Southeast Asian officials at a key regional security meeting yesterday worked to put the finishing touches on a common stand on North Korea's nuclear threat and Myanmar's failure to restore democracy. After two days of brainstorming, the officials of the 10-nation Association of Southeast Asian Nations were close to drafting a joint statement to be issued by their foreign ministers at the conclusion of an annual gathering on Tuesday and Wednesday, said Sihasak Phuangketkeow, the top Thai official at the talks.


Business & Industry


Taiwan seeks to tackle growing investment in rival China

The Taiwan government may allow a number of companies to invest more in rival China but will not grant an overall relaxation of its investment restrictions, a senior government official said. Taiwan plans to hold a two-day economic forum in Taipei starting on Thursday that will bring together more than 100 government officials, scholars, lawmakers and business leaders to plot a course for future economic development.


PRC has no desire for drastic moves, economists argue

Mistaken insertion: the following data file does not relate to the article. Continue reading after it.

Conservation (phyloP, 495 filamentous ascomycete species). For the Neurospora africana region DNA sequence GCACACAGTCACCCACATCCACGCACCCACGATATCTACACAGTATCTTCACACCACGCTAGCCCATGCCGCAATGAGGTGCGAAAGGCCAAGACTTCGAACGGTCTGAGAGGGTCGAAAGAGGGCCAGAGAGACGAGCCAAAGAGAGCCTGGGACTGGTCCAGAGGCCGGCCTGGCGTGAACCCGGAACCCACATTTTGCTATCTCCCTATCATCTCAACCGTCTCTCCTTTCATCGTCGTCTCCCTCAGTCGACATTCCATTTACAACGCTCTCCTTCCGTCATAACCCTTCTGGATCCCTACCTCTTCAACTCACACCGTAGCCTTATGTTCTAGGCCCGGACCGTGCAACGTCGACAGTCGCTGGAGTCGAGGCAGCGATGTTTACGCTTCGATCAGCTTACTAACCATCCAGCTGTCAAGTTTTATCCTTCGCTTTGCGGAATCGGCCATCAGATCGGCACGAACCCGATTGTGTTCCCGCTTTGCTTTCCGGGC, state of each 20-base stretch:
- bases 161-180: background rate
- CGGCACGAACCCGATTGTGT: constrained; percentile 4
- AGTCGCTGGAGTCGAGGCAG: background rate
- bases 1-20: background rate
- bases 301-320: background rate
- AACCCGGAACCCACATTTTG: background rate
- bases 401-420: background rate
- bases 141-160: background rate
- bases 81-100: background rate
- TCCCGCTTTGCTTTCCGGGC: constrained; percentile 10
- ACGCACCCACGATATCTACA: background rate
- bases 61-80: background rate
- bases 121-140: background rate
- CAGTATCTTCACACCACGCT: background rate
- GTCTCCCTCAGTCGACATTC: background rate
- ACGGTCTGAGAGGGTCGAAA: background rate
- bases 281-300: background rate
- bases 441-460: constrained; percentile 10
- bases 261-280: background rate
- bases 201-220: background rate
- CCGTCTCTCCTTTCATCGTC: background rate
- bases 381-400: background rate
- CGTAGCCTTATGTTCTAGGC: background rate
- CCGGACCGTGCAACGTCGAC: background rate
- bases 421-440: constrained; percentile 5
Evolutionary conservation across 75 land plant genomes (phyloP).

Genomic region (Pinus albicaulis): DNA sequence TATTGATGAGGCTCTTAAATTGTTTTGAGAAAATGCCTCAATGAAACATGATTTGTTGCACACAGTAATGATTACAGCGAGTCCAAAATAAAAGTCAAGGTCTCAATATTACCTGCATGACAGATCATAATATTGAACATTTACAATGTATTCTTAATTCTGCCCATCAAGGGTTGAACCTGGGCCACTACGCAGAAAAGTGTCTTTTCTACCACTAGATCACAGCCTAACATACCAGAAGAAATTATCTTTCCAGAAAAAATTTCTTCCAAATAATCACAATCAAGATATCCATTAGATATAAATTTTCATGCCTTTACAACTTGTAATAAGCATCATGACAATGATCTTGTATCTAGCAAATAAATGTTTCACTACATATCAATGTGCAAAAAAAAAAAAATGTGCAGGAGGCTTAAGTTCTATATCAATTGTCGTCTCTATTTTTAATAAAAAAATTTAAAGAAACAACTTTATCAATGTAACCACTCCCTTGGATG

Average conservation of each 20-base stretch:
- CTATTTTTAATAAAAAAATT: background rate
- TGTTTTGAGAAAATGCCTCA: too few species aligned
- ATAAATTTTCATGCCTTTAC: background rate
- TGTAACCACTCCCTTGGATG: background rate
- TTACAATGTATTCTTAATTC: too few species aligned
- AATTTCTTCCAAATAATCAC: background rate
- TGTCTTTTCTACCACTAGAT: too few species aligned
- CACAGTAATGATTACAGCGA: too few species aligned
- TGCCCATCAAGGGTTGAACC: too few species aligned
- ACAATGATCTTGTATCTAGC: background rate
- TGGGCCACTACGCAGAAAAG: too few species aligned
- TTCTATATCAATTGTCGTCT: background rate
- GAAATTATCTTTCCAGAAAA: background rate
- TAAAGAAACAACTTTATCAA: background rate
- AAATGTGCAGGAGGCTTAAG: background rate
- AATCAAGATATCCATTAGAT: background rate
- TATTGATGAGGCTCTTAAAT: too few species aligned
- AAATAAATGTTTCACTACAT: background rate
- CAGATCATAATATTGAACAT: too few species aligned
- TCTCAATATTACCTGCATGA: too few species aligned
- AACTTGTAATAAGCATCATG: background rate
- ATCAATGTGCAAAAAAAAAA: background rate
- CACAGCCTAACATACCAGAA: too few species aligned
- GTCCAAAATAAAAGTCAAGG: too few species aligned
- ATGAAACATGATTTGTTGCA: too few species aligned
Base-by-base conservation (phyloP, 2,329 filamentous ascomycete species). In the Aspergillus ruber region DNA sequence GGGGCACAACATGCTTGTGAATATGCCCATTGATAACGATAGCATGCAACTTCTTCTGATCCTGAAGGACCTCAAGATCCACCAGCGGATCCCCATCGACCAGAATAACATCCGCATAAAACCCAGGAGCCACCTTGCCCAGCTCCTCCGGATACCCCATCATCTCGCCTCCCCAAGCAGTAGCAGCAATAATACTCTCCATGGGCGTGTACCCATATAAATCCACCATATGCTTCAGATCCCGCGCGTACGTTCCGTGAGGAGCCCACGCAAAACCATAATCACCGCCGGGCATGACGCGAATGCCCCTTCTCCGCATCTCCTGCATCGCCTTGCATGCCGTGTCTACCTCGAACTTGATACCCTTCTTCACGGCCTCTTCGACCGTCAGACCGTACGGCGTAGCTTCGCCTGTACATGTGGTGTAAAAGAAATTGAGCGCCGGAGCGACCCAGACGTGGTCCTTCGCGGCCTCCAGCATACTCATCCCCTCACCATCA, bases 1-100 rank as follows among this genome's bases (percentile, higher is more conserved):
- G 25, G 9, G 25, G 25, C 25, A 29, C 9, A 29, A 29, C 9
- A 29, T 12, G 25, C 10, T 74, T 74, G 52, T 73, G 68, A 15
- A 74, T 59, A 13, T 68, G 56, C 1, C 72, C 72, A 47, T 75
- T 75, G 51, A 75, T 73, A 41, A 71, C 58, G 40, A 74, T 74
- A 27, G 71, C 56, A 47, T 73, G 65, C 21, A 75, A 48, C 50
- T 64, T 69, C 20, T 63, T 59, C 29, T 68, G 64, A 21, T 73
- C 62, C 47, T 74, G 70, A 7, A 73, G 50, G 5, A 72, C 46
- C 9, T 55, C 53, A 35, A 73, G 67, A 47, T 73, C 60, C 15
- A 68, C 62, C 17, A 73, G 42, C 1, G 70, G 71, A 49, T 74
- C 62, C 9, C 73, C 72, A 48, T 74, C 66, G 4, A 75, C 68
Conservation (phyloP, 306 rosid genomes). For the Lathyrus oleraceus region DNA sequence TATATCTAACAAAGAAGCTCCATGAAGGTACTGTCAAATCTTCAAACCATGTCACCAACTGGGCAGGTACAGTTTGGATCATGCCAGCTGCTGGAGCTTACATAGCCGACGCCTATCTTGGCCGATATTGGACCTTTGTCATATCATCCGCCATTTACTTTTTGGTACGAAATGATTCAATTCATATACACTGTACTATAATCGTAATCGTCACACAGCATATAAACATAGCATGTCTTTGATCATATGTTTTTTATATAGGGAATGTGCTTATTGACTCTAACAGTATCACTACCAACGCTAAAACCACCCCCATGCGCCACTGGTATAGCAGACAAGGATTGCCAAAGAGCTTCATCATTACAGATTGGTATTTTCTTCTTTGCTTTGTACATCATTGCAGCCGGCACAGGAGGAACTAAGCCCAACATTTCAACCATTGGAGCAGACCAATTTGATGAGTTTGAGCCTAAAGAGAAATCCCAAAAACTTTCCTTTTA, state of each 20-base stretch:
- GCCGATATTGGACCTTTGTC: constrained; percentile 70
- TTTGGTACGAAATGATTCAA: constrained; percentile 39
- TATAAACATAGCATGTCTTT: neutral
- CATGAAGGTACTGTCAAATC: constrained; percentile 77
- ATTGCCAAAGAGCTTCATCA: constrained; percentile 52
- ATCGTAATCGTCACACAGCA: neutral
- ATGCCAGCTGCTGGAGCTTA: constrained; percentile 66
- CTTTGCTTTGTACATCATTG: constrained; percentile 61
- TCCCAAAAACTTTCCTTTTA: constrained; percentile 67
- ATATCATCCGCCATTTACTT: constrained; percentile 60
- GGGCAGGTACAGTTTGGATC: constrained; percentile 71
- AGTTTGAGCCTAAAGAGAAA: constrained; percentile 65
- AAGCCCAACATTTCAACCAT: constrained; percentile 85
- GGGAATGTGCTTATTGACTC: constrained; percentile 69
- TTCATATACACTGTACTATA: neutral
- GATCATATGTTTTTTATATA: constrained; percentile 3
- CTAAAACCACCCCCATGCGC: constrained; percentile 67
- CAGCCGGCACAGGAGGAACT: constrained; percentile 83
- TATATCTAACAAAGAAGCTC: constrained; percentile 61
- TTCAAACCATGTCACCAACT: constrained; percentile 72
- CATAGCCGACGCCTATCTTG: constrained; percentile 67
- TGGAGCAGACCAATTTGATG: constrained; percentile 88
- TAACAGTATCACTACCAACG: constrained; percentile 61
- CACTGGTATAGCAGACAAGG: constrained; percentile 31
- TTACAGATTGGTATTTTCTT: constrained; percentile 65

One year after the Chinese currency was cut loose from the US dollar, Beijing is making clear in both word and deed that it plans no dramatic additional revaluation, despite calls for action. A decision announced at the start of the weekend to raise banks' reserve requirements acted as a message that China will use monetary levers, not a more expensive currency, to dampen growth, analysts said.


Korea Herald, South Korea (online edition)

Front page


Kim jong-il has new wife: report

North Korean leader Kim Jong-il has reportedly taken his former secretary as a new wife after his purported spouse died of cancer in 2004. The emergence of Kim's new wife is expected to give a new twist to a power struggle between his sons over who would succeed at the helm of the communist country.  "I heard Kim has been living together with a woman named Kim Ok, who served as his secretary, as Ko Yong-hi died two years ago," Yonhap News agency quoted a South Korean government source as saying.


US welcomes North Korea talks

The United States welcomed the prospect of six-party talks on North Korea's nuclear weapons program on the sidelines of an ASEAN meeting this week, as momentum appeared to gather for seizing the opportunity. Japan and China agreed on Friday that all six nations party to the talks should meet at the regional forum in Kuala Lumpur, and China indicated it opposed holding talks without Pyongyang, Japan's Kyodo news agency said.